Even before making the annual February budget proposal to the legislature for 2013-14, Gov. Tom Corbett said that this year he would not slash funding for basic education.
Still, public education advocacy groups like Public Citizens for Children and Youth are preparing themselves for what could be another difficult fight to increase state funding for school districts. A key question is how the Corbett administration handles the one factor which could absorb revenues that would otherwise go to fund classrooms – public employee pension costs.
“My hope would be that the administration would restore the education cuts that were imposed in 2010,” said Donna Cooper, PCCY’s new executive director. “But I don’t think that is likely because the demands on the budget as a result of rising pension obligations will overshadow efforts to restore those cuts.
“The administration is likely to conflate pension increases with education increases because pension increases will be for teachers. We should meet our obligations to pension commitments made to teachers, but that is not the same as spending in classrooms.”
PCCY is now taking steps to help build a case for more education funding. First, it is evaluating property tax increases over the last two years to identify those that are attributable to state budget cuts to schools.
“When the state cuts funding for schools, it means a higher tax locally,” Cooper said. “So we want to explain to people the relationship of that to cuts in education and help people understand that we can either share the burden statewide – or share it at a localized level, and that would be painful.”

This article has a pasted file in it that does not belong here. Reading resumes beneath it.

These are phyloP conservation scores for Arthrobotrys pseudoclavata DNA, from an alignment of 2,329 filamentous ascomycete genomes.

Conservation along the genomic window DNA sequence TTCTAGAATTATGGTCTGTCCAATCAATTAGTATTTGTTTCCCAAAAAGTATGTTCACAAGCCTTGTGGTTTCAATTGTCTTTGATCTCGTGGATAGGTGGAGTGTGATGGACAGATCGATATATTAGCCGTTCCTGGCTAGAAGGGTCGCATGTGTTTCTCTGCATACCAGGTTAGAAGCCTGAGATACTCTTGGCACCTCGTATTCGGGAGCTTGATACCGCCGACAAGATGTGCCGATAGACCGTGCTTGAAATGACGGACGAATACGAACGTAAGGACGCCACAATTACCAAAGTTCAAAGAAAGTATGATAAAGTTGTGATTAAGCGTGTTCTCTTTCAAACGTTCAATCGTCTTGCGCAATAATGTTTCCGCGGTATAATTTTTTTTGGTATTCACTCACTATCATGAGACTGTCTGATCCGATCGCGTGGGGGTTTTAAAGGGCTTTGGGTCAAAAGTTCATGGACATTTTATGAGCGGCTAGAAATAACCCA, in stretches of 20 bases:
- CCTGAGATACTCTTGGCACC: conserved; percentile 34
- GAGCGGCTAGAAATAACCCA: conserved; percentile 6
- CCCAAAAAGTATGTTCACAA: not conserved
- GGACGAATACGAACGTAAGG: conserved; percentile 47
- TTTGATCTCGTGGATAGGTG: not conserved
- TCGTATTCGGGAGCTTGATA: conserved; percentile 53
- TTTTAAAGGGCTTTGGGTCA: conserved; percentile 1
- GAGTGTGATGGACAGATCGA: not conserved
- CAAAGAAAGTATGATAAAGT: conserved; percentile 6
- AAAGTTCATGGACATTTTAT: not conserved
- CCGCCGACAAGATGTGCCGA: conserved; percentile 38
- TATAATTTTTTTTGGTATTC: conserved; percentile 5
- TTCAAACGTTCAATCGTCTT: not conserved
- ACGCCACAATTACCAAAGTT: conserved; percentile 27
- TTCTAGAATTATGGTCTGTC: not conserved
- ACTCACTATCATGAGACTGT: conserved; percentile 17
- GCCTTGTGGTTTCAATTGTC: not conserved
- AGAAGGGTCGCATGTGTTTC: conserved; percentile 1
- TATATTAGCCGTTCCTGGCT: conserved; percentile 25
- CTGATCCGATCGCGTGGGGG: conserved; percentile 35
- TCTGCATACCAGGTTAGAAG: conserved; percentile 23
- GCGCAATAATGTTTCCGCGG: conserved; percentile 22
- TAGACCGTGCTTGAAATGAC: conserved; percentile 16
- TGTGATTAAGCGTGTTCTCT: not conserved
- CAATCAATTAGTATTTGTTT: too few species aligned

PCCY is also looking at the impact of previous cuts in terms of rising class sizes and reductions in educational programming.
“Above third grade, Philadelphia has 33 kids per class and 30 kids in K-3. That is not in line with what national research says needs to happen, so we want to document what these cuts have meant so people can make the case for why restoration of the cuts is urgent,” she said.
PCCY plans to mobilize citizens to ask the School Reform Commission to advocate for more resources and talk with school boards throughout the region about visiting their state representatives and state senators to ask for educational fund increases.
From the District, Cooper said she hopes that Superintendent William Hite will engage in discussion with the SRC about what it needs to do to get adequate funding, but said parents play a big part in the fight.
“The level of extraordinary parental engagement in the school closing conversation is what I believe is the level of engagement that will be needed to build the will for the legislature to ultimately invest in schools and pass a fair funding formula.”